Face it — we were born way too late. Barring a biblical revelation, we'll never know what the Beginning of Everything looked like, whether it was a Creation or a Big Bang or something else we haven't figured out.
But after one sunrise on Haleakala, I do know what an epic earthly event looks like.
You fly to Maui, take to your hotel bed nice and early, and ask for a wake-up call around 2:30 a.m. Then, even though this is a balmy Hawaiian island, you bundle up and drive up the slope of the dead volcano that dominates the island's geography. Or catch a tour bus; many make the trip every day. However you go, you'll need to reach the summit observation area of Haleakala National Park a few minutes before dawn.
When you step to the railing, you'll be 9,740 feet above sea level. The landscape below will be cloaked in darkness, and the wind will be gusting at 40 degrees or so, which will feel arctic after days of 76-degree breezes.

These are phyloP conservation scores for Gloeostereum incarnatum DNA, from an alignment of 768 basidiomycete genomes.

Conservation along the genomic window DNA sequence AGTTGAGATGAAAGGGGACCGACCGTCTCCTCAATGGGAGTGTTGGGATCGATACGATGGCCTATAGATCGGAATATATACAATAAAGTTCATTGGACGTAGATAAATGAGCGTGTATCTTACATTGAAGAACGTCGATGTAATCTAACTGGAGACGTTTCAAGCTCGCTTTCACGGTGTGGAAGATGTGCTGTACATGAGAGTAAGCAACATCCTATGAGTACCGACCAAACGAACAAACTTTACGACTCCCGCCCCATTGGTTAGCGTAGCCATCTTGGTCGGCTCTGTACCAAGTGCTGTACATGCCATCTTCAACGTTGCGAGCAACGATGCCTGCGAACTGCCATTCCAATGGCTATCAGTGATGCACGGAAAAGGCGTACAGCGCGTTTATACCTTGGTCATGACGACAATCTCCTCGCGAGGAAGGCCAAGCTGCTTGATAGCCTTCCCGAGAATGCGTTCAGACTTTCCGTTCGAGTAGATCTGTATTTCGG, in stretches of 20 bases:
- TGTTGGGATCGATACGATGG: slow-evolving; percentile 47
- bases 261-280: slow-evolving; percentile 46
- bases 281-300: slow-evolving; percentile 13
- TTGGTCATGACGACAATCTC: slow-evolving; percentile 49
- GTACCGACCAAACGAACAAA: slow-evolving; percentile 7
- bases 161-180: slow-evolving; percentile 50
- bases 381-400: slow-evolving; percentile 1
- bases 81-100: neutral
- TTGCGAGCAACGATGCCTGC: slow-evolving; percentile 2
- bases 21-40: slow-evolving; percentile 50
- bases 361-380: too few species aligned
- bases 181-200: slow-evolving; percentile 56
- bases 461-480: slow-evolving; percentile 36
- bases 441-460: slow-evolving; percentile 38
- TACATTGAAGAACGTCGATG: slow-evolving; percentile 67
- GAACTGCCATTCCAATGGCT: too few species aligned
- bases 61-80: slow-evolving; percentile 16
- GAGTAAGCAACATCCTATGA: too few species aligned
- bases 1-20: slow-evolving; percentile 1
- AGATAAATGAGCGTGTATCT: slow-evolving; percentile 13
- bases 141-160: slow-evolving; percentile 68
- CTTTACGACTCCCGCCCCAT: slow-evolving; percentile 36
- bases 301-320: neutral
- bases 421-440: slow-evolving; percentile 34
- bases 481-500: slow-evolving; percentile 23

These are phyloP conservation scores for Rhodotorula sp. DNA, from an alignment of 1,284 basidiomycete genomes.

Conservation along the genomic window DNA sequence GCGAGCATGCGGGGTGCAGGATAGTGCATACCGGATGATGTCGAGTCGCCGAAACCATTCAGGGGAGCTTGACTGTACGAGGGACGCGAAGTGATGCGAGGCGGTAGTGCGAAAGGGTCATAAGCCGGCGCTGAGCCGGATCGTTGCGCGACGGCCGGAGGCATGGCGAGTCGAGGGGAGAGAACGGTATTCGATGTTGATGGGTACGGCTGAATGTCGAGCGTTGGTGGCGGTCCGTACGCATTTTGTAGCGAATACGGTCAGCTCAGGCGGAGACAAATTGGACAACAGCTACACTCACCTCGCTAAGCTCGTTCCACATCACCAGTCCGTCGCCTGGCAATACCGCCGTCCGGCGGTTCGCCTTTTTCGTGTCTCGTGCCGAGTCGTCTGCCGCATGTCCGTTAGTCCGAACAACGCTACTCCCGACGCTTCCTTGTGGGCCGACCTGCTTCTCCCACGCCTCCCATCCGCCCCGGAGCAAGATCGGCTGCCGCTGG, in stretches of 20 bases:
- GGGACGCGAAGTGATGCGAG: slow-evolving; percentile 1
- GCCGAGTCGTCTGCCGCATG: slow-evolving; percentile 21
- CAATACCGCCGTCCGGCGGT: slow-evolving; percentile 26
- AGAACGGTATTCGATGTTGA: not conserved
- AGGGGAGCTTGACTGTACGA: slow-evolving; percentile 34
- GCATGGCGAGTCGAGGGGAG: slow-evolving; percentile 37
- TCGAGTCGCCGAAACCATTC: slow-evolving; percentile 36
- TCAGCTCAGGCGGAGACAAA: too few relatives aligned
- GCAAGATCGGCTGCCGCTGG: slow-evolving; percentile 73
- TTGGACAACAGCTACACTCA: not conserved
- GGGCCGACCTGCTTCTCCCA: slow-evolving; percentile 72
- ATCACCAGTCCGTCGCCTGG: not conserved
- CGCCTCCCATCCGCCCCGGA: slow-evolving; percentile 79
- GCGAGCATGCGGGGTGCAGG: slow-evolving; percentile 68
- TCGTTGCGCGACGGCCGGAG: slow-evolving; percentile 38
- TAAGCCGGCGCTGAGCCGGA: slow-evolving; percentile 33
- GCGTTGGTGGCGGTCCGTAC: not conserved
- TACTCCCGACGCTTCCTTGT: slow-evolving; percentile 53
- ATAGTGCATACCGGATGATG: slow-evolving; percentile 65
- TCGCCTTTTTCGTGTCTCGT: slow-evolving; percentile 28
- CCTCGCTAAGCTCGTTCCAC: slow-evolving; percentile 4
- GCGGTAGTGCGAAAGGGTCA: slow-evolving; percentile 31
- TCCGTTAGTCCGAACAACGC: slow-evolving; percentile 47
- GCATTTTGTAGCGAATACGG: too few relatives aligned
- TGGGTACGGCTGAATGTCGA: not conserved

Then the darkness will begin to come alive, and even though your fingers are going numb, you'll likely forget them as the hints of first light rake the moonscape below. The eastern horizon will erupt in golden rays, the sky will go crazy with yellow and orange light, and as the sun begins to warm the mountaintop, clouds of sunlit mist will swirl and race down the rough black slope. Even though those golden Maui beaches and deep blue seas are miles away and invisible, you know they're waiting. You're on top of the world, enlightened, breathless and beginning to feel your fingers again.
Then again, your Haleakala sunrise may be nothing like this. Especially in winter, locals say, many early mornings are rain-soaked and cloud-bound. If you draw one of those, you could spend your twilight years whining to friends and family about the day you nearly froze on a tropical island.
Reynolds is a travel writer for the Los Angeles Times.Copyright © 2014, Los Angeles Times